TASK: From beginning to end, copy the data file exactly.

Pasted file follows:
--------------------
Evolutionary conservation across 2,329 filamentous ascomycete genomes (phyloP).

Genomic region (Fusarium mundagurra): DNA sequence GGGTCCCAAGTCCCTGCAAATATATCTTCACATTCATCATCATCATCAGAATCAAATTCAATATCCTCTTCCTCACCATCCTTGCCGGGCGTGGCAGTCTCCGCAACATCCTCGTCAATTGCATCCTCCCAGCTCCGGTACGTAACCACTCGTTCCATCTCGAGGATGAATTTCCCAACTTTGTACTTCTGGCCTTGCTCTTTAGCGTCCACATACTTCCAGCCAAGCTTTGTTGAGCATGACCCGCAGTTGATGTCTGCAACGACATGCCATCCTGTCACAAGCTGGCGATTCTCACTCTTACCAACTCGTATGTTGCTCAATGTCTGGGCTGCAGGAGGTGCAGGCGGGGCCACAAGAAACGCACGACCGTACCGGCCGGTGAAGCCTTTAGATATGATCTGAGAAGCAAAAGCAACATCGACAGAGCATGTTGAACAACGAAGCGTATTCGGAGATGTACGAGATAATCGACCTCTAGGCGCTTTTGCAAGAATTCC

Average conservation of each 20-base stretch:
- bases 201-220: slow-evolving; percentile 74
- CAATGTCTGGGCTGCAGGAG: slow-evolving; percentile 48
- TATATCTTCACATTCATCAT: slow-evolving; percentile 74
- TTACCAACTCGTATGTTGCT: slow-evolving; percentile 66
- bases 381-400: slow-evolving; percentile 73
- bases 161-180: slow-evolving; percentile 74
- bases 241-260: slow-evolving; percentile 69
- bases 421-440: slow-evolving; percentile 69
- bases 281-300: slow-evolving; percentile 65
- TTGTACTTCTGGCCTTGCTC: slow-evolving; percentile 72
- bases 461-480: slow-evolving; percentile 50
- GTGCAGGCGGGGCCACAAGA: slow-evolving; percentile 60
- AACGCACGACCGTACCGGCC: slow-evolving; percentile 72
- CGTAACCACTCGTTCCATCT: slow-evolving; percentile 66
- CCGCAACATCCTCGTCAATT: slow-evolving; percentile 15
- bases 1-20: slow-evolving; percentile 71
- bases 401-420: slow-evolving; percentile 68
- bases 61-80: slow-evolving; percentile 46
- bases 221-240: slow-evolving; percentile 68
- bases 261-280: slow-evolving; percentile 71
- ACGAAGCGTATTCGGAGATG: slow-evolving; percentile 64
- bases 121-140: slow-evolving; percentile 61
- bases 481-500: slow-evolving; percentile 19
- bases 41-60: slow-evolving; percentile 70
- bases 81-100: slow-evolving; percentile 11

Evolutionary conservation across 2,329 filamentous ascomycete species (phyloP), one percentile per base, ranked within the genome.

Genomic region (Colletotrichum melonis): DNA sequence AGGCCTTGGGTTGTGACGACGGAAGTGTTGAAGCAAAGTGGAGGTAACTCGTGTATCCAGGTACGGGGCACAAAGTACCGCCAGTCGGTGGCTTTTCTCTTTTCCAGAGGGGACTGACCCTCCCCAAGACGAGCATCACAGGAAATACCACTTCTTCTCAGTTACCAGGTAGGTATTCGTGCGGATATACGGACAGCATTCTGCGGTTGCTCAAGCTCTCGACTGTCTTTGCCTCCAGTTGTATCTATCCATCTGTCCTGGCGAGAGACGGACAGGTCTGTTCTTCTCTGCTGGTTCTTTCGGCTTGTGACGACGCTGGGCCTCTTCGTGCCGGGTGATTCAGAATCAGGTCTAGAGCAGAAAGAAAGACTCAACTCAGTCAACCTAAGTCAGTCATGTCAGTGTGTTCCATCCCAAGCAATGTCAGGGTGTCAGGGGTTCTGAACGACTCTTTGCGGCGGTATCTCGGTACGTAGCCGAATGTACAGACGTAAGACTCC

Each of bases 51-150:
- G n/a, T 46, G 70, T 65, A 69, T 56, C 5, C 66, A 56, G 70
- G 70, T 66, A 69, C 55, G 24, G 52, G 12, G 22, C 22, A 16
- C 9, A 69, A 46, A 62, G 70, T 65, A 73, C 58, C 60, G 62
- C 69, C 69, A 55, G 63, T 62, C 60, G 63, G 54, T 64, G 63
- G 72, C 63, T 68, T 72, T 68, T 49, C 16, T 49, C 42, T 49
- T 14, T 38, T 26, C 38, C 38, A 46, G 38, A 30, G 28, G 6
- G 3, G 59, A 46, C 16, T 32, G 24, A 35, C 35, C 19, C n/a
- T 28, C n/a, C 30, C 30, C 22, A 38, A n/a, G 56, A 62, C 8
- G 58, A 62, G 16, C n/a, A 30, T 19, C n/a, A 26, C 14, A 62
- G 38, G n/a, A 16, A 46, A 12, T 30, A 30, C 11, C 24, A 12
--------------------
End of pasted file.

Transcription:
Evolutionary conservation across 2,329 filamentous ascomycete genomes (phyloP).

Genomic region (Fusarium mundagurra): DNA sequence GGGTCCCAAGTCCCTGCAAATATATCTTCACATTCATCATCATCATCAGAATCAAATTCAATATCCTCTTCCTCACCATCCTTGCCGGGCGTGGCAGTCTCCGCAACATCCTCGTCAATTGCATCCTCCCAGCTCCGGTACGTAACCACTCGTTCCATCTCGAGGATGAATTTCCCAACTTTGTACTTCTGGCCTTGCTCTTTAGCGTCCACATACTTCCAGCCAAGCTTTGTTGAGCATGACCCGCAGTTGATGTCTGCAACGACATGCCATCCTGTCACAAGCTGGCGATTCTCACTCTTACCAACTCGTATGTTGCTCAATGTCTGGGCTGCAGGAGGTGCAGGCGGGGCCACAAGAAACGCACGACCGTACCGGCCGGTGAAGCCTTTAGATATGATCTGAGAAGCAAAAGCAACATCGACAGAGCATGTTGAACAACGAAGCGTATTCGGAGATGTACGAGATAATCGACCTCTAGGCGCTTTTGCAAGAATTCC

Average conservation of each 20-base stretch:
- bases 201-220: slow-evolving; percentile 74
- CAATGTCTGGGCTGCAGGAG: slow-evolving; percentile 48
- TATATCTTCACATTCATCAT: slow-evolving; percentile 74
- TTACCAACTCGTATGTTGCT: slow-evolving; percentile 66
- bases 381-400: slow-evolving; percentile 73
- bases 161-180: slow-evolving; percentile 74
- bases 241-260: slow-evolving; percentile 69
- bases 421-440: slow-evolving; percentile 69
- bases 281-300: slow-evolving; percentile 65
- TTGTACTTCTGGCCTTGCTC: slow-evolving; percentile 72
- bases 461-480: slow-evolving; percentile 50
- GTGCAGGCGGGGCCACAAGA: slow-evolving; percentile 60
- AACGCACGACCGTACCGGCC: slow-evolving; percentile 72
- CGTAACCACTCGTTCCATCT: slow-evolving; percentile 66
- CCGCAACATCCTCGTCAATT: slow-evolving; percentile 15
- bases 1-20: slow-evolving; percentile 71
- bases 401-420: slow-evolving; percentile 68
- bases 61-80: slow-evolving; percentile 46
- bases 221-240: slow-evolving; percentile 68
- bases 261-280: slow-evolving; percentile 71
- ACGAAGCGTATTCGGAGATG: slow-evolving; percentile 64
- bases 121-140: slow-evolving; percentile 61
- bases 481-500: slow-evolving; percentile 19
- bases 41-60: slow-evolving; percentile 70
- bases 81-100: slow-evolving; percentile 11

Evolutionary conservation across 2,329 filamentous ascomycete species (phyloP), one percentile per base, ranked within the genome.

Genomic region (Colletotrichum melonis): DNA sequence AGGCCTTGGGTTGTGACGACGGAAGTGTTGAAGCAAAGTGGAGGTAACTCGTGTATCCAGGTACGGGGCACAAAGTACCGCCAGTCGGTGGCTTTTCTCTTTTCCAGAGGGGACTGACCCTCCCCAAGACGAGCATCACAGGAAATACCACTTCTTCTCAGTTACCAGGTAGGTATTCGTGCGGATATACGGACAGCATTCTGCGGTTGCTCAAGCTCTCGACTGTCTTTGCCTCCAGTTGTATCTATCCATCTGTCCTGGCGAGAGACGGACAGGTCTGTTCTTCTCTGCTGGTTCTTTCGGCTTGTGACGACGCTGGGCCTCTTCGTGCCGGGTGATTCAGAATCAGGTCTAGAGCAGAAAGAAAGACTCAACTCAGTCAACCTAAGTCAGTCATGTCAGTGTGTTCCATCCCAAGCAATGTCAGGGTGTCAGGGGTTCTGAACGACTCTTTGCGGCGGTATCTCGGTACGTAGCCGAATGTACAGACGTAAGACTCC

Each of bases 51-150:
- G n/a, T 46, G 70, T 65, A 69, T 56, C 5, C 66, A 56, G 70
- G 70, T 66, A 69, C 55, G 24, G 52, G 12, G 22, C 22, A 16
- C 9, A 69, A 46, A 62, G 70, T 65, A 73, C 58, C 60, G 62
- C 69, C 69, A 55, G 63, T 62, C 60, G 63, G 54, T 64, G 63
- G 72, C 63, T 68, T 72, T 68, T 49, C 16, T 49, C 42, T 49
- T 14, T 38, T 26, C 38, C 38, A 46, G 38, A 30, G 28, G 6
- G 3, G 59, A 46, C 16, T 32, G 24, A 35, C 35, C 19, C n/a
- T 28, C n/a, C 30, C 30, C 22, A 38, A n/a, G 56, A 62, C 8
- G 58, A 62, G 16, C n/a, A 30, T 19, C n/a, A 26, C 14, A 62
- G 38, G n/a, A 16, A 46, A 12, T 30, A 30, C 11, C 24, A 12